In the Australian context, where double-stacking is possible it refers to the process of placing one hi-cube container (9’ 6” or 2.896 m high) on top of another hi-cube container. This requires a low-floor wagon to be used so that the top of the stack is no higher than 6.5 m above the top of the rail.

Application relevance

In Australia payloads are subject to lower axle-load limits and have smaller loading outlines on some routes. Double-stacking capability is now permitted with greater clearance on the Parkes–Adelaide–Perth line/segment. No efforts have been made to enable double-stacking on the North–South corridor where loading clearances are currently restricted to single-stacking of hi-cube containers.

If network capacity is sufficient for double stacking, it is still dependent on availability of low-floor wagons and capacity to change rail yard practices.

Potential benefits

Trains with this capability can often carry 30–40% more freight by weight than equivalent single-stacked trains using the same locomotive power. The potential to reduce network traffic may also result in the adoption of more double stacked trains.

Key implementation considerations

Double stacking would require the use of low-floor wagons to convey double stacked containers. Changes to rail yard practices may require additional investment.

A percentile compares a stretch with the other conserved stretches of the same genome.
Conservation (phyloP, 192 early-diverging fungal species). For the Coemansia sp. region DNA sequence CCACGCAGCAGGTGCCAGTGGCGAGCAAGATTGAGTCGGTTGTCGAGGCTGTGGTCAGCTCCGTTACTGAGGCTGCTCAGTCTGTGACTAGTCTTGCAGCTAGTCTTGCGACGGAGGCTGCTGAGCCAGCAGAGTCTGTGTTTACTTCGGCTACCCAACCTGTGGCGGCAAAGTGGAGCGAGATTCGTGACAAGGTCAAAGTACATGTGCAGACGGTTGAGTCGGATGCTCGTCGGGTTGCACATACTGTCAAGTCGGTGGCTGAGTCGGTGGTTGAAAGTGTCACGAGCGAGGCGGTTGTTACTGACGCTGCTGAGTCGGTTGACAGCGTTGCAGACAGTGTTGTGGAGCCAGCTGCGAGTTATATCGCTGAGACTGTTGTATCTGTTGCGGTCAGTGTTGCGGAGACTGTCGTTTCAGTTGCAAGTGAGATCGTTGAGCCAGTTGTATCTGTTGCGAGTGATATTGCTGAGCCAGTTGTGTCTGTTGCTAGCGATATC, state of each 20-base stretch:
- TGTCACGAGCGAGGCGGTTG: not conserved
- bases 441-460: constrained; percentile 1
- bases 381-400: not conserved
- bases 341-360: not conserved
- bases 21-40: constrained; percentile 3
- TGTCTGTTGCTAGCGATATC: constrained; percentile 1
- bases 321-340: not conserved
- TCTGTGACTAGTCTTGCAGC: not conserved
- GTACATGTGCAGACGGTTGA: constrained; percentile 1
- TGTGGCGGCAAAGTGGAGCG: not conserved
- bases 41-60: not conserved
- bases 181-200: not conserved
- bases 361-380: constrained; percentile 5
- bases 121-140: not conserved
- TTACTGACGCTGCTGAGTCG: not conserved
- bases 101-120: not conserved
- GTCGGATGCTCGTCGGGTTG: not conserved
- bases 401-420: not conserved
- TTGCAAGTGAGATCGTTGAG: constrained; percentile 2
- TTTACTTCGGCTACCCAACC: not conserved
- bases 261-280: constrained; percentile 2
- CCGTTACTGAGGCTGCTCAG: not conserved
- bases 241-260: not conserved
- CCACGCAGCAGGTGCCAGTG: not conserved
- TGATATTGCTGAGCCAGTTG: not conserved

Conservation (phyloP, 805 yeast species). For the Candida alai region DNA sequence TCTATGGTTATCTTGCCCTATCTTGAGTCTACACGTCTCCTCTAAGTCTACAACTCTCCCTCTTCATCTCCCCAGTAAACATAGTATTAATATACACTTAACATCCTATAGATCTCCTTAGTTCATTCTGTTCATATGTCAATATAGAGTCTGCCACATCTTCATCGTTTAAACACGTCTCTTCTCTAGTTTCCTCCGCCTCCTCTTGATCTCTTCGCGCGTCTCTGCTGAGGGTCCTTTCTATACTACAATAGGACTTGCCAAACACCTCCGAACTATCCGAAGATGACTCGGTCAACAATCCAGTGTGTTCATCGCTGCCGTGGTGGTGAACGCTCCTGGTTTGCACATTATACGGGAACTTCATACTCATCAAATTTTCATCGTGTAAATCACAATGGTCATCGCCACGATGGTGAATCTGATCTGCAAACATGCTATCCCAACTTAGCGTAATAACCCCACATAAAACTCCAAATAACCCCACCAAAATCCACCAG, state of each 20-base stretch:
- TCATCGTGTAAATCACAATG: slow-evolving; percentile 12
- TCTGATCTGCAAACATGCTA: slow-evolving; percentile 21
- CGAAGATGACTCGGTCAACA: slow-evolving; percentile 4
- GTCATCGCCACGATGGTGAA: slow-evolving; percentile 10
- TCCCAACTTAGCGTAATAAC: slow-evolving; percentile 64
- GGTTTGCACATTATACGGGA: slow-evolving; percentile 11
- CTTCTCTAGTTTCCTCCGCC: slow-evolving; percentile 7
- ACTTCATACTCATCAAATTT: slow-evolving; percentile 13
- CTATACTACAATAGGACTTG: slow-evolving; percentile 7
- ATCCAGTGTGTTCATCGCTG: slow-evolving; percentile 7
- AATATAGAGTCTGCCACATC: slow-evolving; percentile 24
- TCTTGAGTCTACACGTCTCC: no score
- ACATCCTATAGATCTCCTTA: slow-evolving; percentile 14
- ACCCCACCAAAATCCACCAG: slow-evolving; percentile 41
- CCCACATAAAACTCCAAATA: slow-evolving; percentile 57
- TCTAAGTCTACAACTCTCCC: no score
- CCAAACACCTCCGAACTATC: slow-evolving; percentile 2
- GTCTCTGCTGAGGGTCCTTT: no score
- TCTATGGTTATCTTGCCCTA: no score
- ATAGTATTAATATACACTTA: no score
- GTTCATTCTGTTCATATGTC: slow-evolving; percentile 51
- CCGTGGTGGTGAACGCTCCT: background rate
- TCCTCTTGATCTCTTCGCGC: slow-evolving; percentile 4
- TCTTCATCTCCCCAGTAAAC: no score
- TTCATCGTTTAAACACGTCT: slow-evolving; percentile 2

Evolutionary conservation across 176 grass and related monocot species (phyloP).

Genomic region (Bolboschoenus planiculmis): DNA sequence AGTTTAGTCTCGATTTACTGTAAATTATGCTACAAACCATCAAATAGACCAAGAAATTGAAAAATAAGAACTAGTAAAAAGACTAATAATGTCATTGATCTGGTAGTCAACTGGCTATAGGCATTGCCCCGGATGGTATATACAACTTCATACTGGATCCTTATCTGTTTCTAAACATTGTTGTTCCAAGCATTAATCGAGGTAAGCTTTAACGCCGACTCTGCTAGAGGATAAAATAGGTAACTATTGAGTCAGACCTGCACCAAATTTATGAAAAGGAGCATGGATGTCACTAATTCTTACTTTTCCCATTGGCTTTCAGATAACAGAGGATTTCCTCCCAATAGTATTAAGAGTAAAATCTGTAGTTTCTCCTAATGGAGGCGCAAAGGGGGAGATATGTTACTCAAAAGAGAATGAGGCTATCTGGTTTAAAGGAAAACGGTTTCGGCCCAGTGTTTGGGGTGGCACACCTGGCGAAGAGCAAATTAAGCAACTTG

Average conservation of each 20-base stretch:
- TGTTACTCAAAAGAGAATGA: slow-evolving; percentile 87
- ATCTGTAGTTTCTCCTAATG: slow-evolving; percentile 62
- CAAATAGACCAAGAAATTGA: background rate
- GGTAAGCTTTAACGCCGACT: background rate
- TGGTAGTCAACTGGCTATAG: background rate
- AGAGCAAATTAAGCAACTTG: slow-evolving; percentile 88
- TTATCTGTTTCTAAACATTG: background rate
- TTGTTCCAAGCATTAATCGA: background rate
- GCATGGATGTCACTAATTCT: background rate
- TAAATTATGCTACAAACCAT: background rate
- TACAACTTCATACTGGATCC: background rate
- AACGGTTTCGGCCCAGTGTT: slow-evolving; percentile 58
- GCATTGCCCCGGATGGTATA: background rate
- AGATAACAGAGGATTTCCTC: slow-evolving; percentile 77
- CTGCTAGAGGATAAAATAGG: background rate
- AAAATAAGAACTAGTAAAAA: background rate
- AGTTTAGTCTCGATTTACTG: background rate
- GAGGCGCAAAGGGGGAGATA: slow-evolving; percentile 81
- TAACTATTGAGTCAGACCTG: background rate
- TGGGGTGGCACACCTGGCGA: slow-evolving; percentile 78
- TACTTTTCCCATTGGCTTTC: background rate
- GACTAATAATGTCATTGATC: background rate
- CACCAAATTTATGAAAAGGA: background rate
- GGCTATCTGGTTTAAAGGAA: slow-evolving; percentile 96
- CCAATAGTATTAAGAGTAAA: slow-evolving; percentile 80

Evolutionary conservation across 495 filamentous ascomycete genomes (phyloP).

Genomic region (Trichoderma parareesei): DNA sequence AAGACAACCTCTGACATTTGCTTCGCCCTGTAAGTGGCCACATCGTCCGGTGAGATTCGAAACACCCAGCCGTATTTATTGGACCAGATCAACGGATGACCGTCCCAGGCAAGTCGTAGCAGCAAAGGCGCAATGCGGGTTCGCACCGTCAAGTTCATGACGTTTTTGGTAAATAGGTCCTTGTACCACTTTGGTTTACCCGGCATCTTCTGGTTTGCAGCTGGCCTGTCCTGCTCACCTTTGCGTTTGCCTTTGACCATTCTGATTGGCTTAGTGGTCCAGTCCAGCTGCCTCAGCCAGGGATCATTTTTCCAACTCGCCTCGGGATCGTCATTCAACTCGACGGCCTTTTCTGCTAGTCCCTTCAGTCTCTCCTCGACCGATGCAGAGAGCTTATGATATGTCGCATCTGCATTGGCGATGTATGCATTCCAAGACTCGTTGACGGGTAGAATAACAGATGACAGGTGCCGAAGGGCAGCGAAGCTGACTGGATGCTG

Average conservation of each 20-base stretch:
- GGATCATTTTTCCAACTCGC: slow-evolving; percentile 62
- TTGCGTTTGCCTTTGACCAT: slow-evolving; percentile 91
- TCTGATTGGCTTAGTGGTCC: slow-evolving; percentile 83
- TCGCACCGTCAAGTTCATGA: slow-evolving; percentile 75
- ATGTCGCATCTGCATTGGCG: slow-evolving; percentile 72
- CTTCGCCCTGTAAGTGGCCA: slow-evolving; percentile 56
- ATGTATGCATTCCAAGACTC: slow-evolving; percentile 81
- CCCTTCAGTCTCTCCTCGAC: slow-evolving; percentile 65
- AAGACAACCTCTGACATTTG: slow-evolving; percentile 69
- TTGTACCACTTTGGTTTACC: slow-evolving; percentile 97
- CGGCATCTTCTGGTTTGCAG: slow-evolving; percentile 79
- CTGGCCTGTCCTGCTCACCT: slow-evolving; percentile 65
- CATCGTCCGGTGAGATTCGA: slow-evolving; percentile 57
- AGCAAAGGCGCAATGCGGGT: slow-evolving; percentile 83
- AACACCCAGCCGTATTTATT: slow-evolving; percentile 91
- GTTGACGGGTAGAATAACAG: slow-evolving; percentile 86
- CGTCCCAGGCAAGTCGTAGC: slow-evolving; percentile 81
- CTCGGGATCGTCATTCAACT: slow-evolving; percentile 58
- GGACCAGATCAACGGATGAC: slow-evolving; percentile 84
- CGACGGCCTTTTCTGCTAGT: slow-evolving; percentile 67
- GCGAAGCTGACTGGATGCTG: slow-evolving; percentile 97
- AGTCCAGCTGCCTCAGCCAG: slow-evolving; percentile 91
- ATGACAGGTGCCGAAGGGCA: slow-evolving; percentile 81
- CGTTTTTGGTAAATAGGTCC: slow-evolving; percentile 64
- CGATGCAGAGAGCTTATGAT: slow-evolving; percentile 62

Examples of implementation

Introduction of double-stack container train on Indian railway

This study ((Opens in a new window) PDF 27.1 MB) describes the merits of adopting double stacking capability in India. The key benefit of this study is that it provides an example of how the opportunity was identified and assessed in North America and adapted for local conditions (Kumar 2006).

Rail Freight Performance Indicators 2007-2008

This report provides useful context around the key factors influencing rail transit time in Australia. General information and maps are provided to illustrate interstate network constraints, including maximum train height. Statistical analysis of line segments and types of freight is also provided (BITRE 2008).

For the full report on fuel efficiency opportunities in the road and rail sectors, see Fuel for Thought – Identifying potential energy efficiency opportunities in the Australian road and rail sectors (opens in a new window) PDF 1.5 MB.